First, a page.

M.S. Thesis Presentation by Brian K. Stewart
Thursday , December 2, 2004

(Dr. S. Mostafa Ghiaasiaan, Chair)

"Development of Thin-Film Evaporative Cooling System for a High-Energy ThHo:LuLiF Solid State Laser Oscillator Crystal"

Abstract

In this study, the feasibility and the critical design parameters for the development of a thin-film evaporative cooling concept for a high energy, pulsed solid-state laser oscillator crystal rod were investigated. The scope of the investigation was broad, and could be divided into distinct analytical segments. The first segment is an engineering analysis aimed at identifying and quantifying the trends of key design parameters. The next three segments targeted three topical areas in need of further development and refinement; bulk flow hydrodynamic analysis, TmHo:LuLiF4 crystal surface energy characterization, and the design of a rugged crystal-metallic hermetic seal.

The engineering analysis supports the fundamental feasibility of the concept, but reveals a need for better understanding of the parameters that suppress the onset of nucleate boiling (ONB). In particular, the ONB analysis reveals that ultra-thin liquid films may be necessary to ensure the suppression of nucleate boiling. The engineering analysis also develops guidance to the three areas that are studied in greater detail.

The hydrodynamic bulk flow analysis makes use of a one-dimensional two-fluid flow model. The analysis indicates that reasonable fluid velocities and pressure drops are possible with the flow morphologies that were studied. Additional analytical work is required to study system performance with the ultra-thin film flows indicated by the ONB suppression analysis. This additional work may be accomplished by modification of the equations and code developed to solve the conservation equations that govern the one-dimensional flow model.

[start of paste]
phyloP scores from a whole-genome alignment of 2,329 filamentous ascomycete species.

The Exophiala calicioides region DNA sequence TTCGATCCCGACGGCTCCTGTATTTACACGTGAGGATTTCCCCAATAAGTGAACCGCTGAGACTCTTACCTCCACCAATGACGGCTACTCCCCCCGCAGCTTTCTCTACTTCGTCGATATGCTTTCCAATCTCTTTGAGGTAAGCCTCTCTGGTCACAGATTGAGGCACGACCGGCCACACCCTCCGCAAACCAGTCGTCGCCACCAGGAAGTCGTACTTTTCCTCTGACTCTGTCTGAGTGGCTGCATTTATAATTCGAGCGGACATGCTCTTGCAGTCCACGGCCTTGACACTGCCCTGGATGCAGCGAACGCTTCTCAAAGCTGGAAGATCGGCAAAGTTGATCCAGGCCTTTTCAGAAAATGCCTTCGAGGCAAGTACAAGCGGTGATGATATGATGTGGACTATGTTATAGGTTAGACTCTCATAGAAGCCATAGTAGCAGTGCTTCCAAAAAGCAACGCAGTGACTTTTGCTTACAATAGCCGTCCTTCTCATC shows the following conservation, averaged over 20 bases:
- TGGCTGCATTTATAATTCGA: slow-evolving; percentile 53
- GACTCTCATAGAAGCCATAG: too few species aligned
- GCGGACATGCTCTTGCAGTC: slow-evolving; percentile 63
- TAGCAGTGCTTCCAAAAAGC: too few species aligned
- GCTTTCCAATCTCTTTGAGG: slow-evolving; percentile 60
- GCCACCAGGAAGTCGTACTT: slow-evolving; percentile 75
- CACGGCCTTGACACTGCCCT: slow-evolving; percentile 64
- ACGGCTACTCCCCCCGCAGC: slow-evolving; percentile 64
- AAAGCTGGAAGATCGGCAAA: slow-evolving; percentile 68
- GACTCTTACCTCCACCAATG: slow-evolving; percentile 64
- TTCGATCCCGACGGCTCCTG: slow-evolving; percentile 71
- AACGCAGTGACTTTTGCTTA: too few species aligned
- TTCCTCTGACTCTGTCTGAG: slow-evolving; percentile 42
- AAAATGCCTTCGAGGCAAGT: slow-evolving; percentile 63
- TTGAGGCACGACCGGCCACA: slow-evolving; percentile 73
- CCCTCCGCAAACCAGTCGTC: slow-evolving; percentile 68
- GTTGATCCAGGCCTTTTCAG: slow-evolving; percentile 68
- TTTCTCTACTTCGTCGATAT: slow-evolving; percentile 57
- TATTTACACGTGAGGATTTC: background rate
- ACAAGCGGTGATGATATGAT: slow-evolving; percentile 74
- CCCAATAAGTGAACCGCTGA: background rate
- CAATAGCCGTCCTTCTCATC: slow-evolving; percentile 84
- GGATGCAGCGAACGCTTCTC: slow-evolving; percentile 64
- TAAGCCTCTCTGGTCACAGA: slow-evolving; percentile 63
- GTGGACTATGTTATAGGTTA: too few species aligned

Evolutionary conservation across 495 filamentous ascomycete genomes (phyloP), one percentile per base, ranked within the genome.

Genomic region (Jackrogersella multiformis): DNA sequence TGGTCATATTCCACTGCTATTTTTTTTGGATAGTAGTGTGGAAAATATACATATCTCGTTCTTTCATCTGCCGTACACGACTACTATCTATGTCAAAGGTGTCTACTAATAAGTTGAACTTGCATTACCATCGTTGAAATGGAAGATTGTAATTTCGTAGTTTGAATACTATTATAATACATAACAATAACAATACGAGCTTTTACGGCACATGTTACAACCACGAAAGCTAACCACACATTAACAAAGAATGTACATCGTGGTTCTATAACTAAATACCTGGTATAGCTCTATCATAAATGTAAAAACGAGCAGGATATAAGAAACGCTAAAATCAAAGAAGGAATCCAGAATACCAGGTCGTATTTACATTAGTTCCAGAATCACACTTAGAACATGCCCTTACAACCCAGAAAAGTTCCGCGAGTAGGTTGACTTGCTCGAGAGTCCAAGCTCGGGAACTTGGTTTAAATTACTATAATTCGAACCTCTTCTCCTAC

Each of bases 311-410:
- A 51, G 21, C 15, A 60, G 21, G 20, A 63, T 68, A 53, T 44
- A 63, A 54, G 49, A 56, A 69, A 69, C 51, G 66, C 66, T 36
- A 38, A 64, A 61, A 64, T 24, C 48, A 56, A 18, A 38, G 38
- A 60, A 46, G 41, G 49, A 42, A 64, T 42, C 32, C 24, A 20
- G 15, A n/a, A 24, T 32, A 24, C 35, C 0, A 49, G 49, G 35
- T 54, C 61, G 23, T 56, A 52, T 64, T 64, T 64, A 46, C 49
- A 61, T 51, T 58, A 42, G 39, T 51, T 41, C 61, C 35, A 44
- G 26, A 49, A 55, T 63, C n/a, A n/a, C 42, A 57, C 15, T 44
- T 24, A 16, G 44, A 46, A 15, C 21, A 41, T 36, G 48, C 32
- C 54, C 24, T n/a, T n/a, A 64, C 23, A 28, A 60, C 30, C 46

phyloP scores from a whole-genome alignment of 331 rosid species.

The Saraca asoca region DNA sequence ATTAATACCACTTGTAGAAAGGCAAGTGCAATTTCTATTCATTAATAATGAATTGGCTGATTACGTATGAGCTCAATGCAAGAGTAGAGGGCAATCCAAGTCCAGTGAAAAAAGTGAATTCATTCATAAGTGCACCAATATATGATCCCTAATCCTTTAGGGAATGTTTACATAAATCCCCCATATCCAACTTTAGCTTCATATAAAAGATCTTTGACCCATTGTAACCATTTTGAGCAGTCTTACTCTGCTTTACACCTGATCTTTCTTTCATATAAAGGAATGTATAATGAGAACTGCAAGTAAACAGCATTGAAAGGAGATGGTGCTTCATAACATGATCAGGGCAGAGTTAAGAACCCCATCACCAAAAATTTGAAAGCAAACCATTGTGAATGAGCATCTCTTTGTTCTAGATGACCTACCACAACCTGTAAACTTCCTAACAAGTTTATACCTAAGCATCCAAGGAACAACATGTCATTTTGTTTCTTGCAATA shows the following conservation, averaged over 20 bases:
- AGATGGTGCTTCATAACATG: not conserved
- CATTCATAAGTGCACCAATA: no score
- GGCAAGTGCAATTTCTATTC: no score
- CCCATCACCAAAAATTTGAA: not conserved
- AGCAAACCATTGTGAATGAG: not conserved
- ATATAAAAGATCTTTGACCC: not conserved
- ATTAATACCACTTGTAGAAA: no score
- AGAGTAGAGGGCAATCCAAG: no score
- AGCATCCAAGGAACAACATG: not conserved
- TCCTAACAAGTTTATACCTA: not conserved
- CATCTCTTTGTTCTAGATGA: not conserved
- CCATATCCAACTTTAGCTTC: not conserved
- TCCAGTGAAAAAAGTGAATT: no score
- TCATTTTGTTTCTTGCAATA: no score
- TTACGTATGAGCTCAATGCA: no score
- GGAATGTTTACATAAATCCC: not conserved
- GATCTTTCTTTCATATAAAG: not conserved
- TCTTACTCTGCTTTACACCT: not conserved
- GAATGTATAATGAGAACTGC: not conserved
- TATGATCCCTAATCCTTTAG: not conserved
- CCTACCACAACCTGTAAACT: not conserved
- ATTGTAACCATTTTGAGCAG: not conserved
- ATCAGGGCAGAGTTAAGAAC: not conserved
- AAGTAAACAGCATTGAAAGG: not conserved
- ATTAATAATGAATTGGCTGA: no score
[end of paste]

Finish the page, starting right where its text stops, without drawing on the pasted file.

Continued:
The study of interfacial phenomena between the fluid and the solid surface is hindered by the lack of data regarding the magnitude and the nature of the surface energy of the crystallineTmHo:LuLiF4 rod material. This study outlines the key parameters to be investigated, and offers arguments that support the need to close key knowledge gaps. The treatment then concludes with experimental values of TmHo:LuLiF4 crystal surface energy using the sessile drop method and computed using numerous surface energy models. The potential of electrostatic enhancement of surface energy is also discussed.
The design of a strong hermetic seal between the rod and a metallic support structure is proposed, with particular emphasis on the effects of thermal expansion mismatch between the crystal rod and a metallic sleeve support structure. The problem is complicated by anisotropic thermal expansion of the TmHo:LuLiF4 crystal rod. Various seal types are discussed, and the technique of anodic bonding is proposed to produce the required hermetic seal. Although current literature is rich with studies of anodically bonded metal-ceramic joints and silicon-glass joints for MEMS technologies, analytical and experimental techniques for the materials and geometry proposed do not yet exist. This segment develops the analytically expressions required for a closed-form solution to estimate the thermally-induced stresses in the metal-ceramic joint. The results show that the proposed measures selected to reduce thermally induced stresses will be effective, and that structural performance of the joint will not be limited by thermally-induced stresses using the proposed design rules. Finally, a system for assembling and then testing actual crystal-metal components was designed and fabricated to help with on-going studies of the joint assembly and sealing problem.